Alas, I just found out that one of my favorite scientific names of all time may have been yanked from the biological lexicon. Spermophilus tridecemlineatus , which can literally be translated into “thirteen-lined seed lover” has been the long standing scientific name of the Thirteen-lined Ground Squirrel. The name is so clearly descriptive and wonderfully Latin that I can scarcely think of another more perfect example. Being a simple, if often overly descriptive type of Naturalist, I employed it ad-nauseum over the years (almost as often as I used the phrase ad-nauseum). Today the creature’s name is frequently reported as Ictidomys tridecemlineatus – making it sound more like a disease than a rodent.
Up until a few weeks ago, before my trip to Wisconsin, I was still blissfully ignorant about this change. So, I could blame Wisconsin for my loss. The picnic grounds around Ottawa Lake in Wisconsin’s Kettle Moraine State Forest were crawling with these striped rodents. But blame is not the proper word here. I should praise them (whoever them is..er, are) for pulling the blinders off mine…er, my eyes. After photographing and observing these little creatures ad-nauseum I hit the “books” to find out something more about them beyond my favorite Latin name factoid.
Imagine my horror upon discovering that someone had re-examined the whole ground squirrel classification system a while back and decided to make the change based on genetic reality. No one told me about this and thus I was a bit miffed. My hurt translated into a Corn Nut eating binge which ended in a chipped tooth. Thank you Wisconsin, Corn Nuts, and you, you meddling taxonomists you.
The selected genus name- Ictidomys – actually predates Spermophilus name. It first appeared in an 1821 work by naturalist S.L. Mitchell which was called, in part, “A Description of Two Mammaliferous Animals.” You should have seen my spell check react when I typed in that title! My initial loss of a tooth and a name may have been replaced by a new favorite title. Well, anyway, one of the two mammaliferous types described was the Thirteen-lined Ground Squirrel. The seed-lover designation has since been shifted over to a gang of closely related European ground squirrels (Mein Gott!).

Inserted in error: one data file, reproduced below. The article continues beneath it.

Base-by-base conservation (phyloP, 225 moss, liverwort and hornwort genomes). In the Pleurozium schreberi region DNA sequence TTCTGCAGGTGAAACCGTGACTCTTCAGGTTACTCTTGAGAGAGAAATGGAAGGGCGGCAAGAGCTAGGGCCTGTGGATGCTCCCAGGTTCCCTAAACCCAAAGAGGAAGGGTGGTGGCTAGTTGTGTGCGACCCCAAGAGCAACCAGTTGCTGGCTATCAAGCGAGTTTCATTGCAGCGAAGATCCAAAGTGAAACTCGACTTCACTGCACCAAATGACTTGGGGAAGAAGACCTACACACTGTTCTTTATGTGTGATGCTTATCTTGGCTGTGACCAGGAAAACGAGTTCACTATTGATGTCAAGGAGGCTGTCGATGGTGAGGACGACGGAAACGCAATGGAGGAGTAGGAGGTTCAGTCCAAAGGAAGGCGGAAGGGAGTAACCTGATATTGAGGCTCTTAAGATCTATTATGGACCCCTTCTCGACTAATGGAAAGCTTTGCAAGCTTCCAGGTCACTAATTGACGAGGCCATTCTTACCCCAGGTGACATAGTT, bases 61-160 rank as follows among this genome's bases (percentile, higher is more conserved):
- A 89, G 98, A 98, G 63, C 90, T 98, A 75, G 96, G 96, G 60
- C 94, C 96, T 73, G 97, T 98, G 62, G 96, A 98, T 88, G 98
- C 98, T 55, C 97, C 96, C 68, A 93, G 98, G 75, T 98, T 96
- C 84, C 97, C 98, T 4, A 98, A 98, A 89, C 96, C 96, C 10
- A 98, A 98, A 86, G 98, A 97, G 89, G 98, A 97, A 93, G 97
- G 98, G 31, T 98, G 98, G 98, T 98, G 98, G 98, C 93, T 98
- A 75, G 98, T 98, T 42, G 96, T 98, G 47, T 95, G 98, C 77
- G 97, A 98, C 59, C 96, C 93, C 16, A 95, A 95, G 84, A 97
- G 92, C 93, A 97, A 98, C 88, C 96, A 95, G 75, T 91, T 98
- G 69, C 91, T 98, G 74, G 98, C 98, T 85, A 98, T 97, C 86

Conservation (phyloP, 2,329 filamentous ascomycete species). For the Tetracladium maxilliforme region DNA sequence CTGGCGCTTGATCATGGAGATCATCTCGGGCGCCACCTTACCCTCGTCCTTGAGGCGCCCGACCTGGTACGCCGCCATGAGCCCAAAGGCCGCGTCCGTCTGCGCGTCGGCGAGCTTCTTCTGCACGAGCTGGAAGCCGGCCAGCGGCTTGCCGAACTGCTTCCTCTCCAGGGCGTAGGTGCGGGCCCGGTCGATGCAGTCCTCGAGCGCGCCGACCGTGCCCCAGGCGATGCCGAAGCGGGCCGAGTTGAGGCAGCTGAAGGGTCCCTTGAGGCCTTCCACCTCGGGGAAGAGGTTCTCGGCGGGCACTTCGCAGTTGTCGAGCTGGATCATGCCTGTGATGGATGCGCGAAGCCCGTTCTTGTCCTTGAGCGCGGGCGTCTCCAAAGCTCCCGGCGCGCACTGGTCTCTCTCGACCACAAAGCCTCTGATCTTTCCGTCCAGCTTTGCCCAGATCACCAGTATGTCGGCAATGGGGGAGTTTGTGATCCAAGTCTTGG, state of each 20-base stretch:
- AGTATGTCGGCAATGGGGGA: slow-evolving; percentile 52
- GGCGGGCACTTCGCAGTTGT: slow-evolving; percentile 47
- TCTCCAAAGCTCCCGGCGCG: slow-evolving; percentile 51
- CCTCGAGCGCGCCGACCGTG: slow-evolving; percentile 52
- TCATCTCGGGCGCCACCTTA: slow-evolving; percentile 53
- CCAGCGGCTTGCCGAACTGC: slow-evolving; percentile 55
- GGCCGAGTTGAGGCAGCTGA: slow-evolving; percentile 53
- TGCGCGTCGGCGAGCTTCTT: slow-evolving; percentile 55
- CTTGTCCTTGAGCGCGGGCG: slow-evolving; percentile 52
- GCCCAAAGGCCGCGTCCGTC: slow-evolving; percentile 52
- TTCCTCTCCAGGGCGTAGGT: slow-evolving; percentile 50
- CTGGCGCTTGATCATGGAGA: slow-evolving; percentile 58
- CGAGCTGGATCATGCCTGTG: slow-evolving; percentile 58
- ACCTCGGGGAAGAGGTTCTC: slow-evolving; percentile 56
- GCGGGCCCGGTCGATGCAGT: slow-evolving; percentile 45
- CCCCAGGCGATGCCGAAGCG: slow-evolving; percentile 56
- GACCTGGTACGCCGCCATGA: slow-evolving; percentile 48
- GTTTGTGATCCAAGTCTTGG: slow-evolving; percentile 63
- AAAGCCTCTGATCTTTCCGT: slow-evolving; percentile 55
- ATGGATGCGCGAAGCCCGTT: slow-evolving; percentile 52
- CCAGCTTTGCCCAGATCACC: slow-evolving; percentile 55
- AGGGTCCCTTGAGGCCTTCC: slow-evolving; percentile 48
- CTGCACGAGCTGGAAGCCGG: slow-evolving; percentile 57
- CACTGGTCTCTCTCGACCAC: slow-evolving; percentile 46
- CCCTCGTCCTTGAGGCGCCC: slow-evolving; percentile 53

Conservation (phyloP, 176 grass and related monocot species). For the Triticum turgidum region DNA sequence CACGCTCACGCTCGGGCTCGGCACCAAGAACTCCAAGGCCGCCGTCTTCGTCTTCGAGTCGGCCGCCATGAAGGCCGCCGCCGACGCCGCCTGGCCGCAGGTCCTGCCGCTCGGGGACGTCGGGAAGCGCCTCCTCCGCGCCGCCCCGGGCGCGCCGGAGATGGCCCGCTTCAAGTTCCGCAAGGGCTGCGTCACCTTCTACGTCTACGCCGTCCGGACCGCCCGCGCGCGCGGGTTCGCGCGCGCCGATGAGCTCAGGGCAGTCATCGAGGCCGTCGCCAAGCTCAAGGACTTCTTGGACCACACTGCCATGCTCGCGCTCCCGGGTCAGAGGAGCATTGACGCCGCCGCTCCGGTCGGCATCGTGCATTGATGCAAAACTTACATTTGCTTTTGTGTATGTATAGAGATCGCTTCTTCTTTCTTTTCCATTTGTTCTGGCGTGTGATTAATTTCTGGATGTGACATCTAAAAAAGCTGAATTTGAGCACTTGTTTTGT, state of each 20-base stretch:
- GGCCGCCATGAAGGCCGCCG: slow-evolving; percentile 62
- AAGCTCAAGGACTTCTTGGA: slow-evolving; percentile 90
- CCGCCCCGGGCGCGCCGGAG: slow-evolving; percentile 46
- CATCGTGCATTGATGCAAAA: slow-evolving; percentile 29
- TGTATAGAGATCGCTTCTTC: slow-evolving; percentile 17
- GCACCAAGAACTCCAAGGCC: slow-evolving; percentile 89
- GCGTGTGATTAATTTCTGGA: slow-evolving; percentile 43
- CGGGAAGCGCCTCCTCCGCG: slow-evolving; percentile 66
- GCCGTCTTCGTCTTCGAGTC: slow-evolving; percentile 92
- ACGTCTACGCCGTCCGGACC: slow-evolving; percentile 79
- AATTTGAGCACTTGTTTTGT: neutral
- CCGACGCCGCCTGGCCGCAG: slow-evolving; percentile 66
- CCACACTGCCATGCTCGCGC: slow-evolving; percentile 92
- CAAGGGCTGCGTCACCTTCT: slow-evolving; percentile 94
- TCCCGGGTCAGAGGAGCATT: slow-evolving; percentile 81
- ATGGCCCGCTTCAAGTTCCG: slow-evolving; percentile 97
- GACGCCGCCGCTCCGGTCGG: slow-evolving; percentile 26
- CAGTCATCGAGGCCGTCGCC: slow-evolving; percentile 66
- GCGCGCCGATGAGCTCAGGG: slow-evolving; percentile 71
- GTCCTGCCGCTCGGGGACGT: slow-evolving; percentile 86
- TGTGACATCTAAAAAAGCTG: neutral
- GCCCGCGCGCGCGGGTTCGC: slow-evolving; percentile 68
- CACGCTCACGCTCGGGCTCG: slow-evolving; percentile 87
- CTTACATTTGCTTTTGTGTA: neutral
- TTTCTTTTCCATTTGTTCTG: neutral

The good thing about all this is that the animal itself has not changed one iota in spite of its many name changes. You know what they say about “a rose is a rose.” J.J. Audubon called it the Thirteen-lined Spermophile, some call it the Leopard Ground Squirrel, and the Minnesotans supposively used this creature as the model for their “Golden Gopher” name. Gophers, as found in office place settings and across the Great Plains, are totally apart from ground squirrels but that is grist for another day. For the most part the common name of our subject has remained fairly consistent over the years.
Now that I’ve wasted sufficient screen space on Corn Nuts and naming notes, it is time to turn our attention to the ground squirrel in question.At this point it may border on the ridiculous to say that Thirteen-lined Ground Squirrels are small ground dwelling members of the squirrel clan which have thirteen stripes running down their backs. Oh, yes, they also love seeds by the way.
Let’s go back to the stripe thing if we may. Mammals, at least our North American Mammaliferous types, tend to be rather boring when it comes to color and patterning. Chipmunks, other ground squirrels, the Wisconsin badger, and at least one bat do their part but the bold linear pattern of the T.L.G.S. tops them all. An alternating set of seven dark brown and six cream colored stripes run down the entire length of their backs. The dark brown stripes are perforated with cream spots – starbursts really – prompting some to call this the “Star-spangled Banner Ground Squirrel.” In fact, probably only a few inebriated picnickers actually call it by that nom de plume but sometimes drunk people can be incredibly witty just before they toss their cookies.
The true meaning of this whole thirteen line thing becomes immediately apparent when you see this ground squirrel in its native haunts. It’s not about being different or flashy, quite the opposite. It is all about blending in. The stripes offer a perfect camouflage against a grassy backdrop. I leave you with a photo to demonstrate this fact.
Sure twelve lines, even ten, would probably do the same job but in this case thirteen is not just an odd number, it is a perfect number.